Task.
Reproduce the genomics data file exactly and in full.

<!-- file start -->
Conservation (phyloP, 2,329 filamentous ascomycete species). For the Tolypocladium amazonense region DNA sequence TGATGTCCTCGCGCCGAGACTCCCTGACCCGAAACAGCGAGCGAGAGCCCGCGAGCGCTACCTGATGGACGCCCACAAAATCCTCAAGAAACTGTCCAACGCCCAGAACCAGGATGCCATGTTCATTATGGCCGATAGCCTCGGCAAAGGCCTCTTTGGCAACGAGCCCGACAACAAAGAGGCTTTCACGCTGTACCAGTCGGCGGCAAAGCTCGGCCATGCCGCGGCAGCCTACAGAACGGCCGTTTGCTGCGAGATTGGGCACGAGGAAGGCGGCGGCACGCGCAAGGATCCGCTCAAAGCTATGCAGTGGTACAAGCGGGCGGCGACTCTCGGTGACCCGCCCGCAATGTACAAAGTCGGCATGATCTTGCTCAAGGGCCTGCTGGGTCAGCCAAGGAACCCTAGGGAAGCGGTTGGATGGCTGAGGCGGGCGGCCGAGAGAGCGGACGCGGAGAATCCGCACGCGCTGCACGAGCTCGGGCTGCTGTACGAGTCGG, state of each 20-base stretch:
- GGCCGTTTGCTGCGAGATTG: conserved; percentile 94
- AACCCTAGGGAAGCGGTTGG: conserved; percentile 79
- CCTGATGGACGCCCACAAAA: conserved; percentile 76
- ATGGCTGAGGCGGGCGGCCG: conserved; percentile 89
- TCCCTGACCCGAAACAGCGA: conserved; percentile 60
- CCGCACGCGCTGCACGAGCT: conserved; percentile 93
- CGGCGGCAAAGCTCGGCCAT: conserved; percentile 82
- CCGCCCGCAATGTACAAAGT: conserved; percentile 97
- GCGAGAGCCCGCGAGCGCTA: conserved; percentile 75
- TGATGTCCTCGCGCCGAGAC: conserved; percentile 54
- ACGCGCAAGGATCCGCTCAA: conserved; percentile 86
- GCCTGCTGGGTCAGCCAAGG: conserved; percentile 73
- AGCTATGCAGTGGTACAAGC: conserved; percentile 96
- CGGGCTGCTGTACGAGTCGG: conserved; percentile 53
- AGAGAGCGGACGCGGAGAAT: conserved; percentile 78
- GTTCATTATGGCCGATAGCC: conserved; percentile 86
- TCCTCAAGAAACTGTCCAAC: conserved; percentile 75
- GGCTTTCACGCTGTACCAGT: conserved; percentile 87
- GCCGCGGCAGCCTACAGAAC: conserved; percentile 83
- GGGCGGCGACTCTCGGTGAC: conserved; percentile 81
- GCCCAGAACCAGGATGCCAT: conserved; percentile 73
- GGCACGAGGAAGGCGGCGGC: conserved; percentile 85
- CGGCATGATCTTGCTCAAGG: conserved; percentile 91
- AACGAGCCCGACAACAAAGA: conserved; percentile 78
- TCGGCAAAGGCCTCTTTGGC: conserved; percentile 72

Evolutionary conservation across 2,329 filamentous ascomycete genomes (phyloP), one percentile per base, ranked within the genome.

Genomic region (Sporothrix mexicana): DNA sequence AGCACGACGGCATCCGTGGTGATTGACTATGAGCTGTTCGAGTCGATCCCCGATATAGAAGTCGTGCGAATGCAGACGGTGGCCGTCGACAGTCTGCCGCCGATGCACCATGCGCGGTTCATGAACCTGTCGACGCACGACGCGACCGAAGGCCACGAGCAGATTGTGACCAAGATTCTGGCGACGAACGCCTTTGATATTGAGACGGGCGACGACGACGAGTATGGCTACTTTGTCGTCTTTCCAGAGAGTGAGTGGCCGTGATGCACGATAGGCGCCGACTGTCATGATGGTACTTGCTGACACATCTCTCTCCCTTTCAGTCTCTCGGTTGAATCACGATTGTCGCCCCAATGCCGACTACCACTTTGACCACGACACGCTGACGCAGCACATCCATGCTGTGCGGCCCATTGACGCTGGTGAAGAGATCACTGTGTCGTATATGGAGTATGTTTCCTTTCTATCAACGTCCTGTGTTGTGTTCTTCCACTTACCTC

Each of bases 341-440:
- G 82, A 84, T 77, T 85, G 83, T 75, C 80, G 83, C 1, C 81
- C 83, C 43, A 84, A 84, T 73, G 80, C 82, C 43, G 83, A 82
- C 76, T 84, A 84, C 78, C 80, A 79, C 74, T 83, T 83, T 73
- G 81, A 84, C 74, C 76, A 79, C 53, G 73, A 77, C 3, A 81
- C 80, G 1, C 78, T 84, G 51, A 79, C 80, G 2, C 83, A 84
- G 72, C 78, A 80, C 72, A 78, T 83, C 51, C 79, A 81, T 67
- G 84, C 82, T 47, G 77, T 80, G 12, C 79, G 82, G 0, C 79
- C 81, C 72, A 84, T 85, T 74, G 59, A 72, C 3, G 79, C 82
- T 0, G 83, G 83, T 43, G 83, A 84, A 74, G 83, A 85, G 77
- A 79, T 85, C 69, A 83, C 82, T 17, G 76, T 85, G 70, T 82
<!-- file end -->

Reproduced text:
Conservation (phyloP, 2,329 filamentous ascomycete species). For the Tolypocladium amazonense region DNA sequence TGATGTCCTCGCGCCGAGACTCCCTGACCCGAAACAGCGAGCGAGAGCCCGCGAGCGCTACCTGATGGACGCCCACAAAATCCTCAAGAAACTGTCCAACGCCCAGAACCAGGATGCCATGTTCATTATGGCCGATAGCCTCGGCAAAGGCCTCTTTGGCAACGAGCCCGACAACAAAGAGGCTTTCACGCTGTACCAGTCGGCGGCAAAGCTCGGCCATGCCGCGGCAGCCTACAGAACGGCCGTTTGCTGCGAGATTGGGCACGAGGAAGGCGGCGGCACGCGCAAGGATCCGCTCAAAGCTATGCAGTGGTACAAGCGGGCGGCGACTCTCGGTGACCCGCCCGCAATGTACAAAGTCGGCATGATCTTGCTCAAGGGCCTGCTGGGTCAGCCAAGGAACCCTAGGGAAGCGGTTGGATGGCTGAGGCGGGCGGCCGAGAGAGCGGACGCGGAGAATCCGCACGCGCTGCACGAGCTCGGGCTGCTGTACGAGTCGG, state of each 20-base stretch:
- GGCCGTTTGCTGCGAGATTG: conserved; percentile 94
- AACCCTAGGGAAGCGGTTGG: conserved; percentile 79
- CCTGATGGACGCCCACAAAA: conserved; percentile 76
- ATGGCTGAGGCGGGCGGCCG: conserved; percentile 89
- TCCCTGACCCGAAACAGCGA: conserved; percentile 60
- CCGCACGCGCTGCACGAGCT: conserved; percentile 93
- CGGCGGCAAAGCTCGGCCAT: conserved; percentile 82
- CCGCCCGCAATGTACAAAGT: conserved; percentile 97
- GCGAGAGCCCGCGAGCGCTA: conserved; percentile 75
- TGATGTCCTCGCGCCGAGAC: conserved; percentile 54
- ACGCGCAAGGATCCGCTCAA: conserved; percentile 86
- GCCTGCTGGGTCAGCCAAGG: conserved; percentile 73
- AGCTATGCAGTGGTACAAGC: conserved; percentile 96
- CGGGCTGCTGTACGAGTCGG: conserved; percentile 53
- AGAGAGCGGACGCGGAGAAT: conserved; percentile 78
- GTTCATTATGGCCGATAGCC: conserved; percentile 86
- TCCTCAAGAAACTGTCCAAC: conserved; percentile 75
- GGCTTTCACGCTGTACCAGT: conserved; percentile 87
- GCCGCGGCAGCCTACAGAAC: conserved; percentile 83
- GGGCGGCGACTCTCGGTGAC: conserved; percentile 81
- GCCCAGAACCAGGATGCCAT: conserved; percentile 73
- GGCACGAGGAAGGCGGCGGC: conserved; percentile 85
- CGGCATGATCTTGCTCAAGG: conserved; percentile 91
- AACGAGCCCGACAACAAAGA: conserved; percentile 78
- TCGGCAAAGGCCTCTTTGGC: conserved; percentile 72

Evolutionary conservation across 2,329 filamentous ascomycete genomes (phyloP), one percentile per base, ranked within the genome.

Genomic region (Sporothrix mexicana): DNA sequence AGCACGACGGCATCCGTGGTGATTGACTATGAGCTGTTCGAGTCGATCCCCGATATAGAAGTCGTGCGAATGCAGACGGTGGCCGTCGACAGTCTGCCGCCGATGCACCATGCGCGGTTCATGAACCTGTCGACGCACGACGCGACCGAAGGCCACGAGCAGATTGTGACCAAGATTCTGGCGACGAACGCCTTTGATATTGAGACGGGCGACGACGACGAGTATGGCTACTTTGTCGTCTTTCCAGAGAGTGAGTGGCCGTGATGCACGATAGGCGCCGACTGTCATGATGGTACTTGCTGACACATCTCTCTCCCTTTCAGTCTCTCGGTTGAATCACGATTGTCGCCCCAATGCCGACTACCACTTTGACCACGACACGCTGACGCAGCACATCCATGCTGTGCGGCCCATTGACGCTGGTGAAGAGATCACTGTGTCGTATATGGAGTATGTTTCCTTTCTATCAACGTCCTGTGTTGTGTTCTTCCACTTACCTC

Each of bases 341-440:
- G 82, A 84, T 77, T 85, G 83, T 75, C 80, G 83, C 1, C 81
- C 83, C 43, A 84, A 84, T 73, G 80, C 82, C 43, G 83, A 82
- C 76, T 84, A 84, C 78, C 80, A 79, C 74, T 83, T 83, T 73
- G 81, A 84, C 74, C 76, A 79, C 53, G 73, A 77, C 3, A 81
- C 80, G 1, C 78, T 84, G 51, A 79, C 80, G 2, C 83, A 84
- G 72, C 78, A 80, C 72, A 78, T 83, C 51, C 79, A 81, T 67
- G 84, C 82, T 47, G 77, T 80, G 12, C 79, G 82, G 0, C 79
- C 81, C 72, A 84, T 85, T 74, G 59, A 72, C 3, G 79, C 82
- T 0, G 83, G 83, T 43, G 83, A 84, A 74, G 83, A 85, G 77
- A 79, T 85, C 69, A 83, C 82, T 17, G 76, T 85, G 70, T 82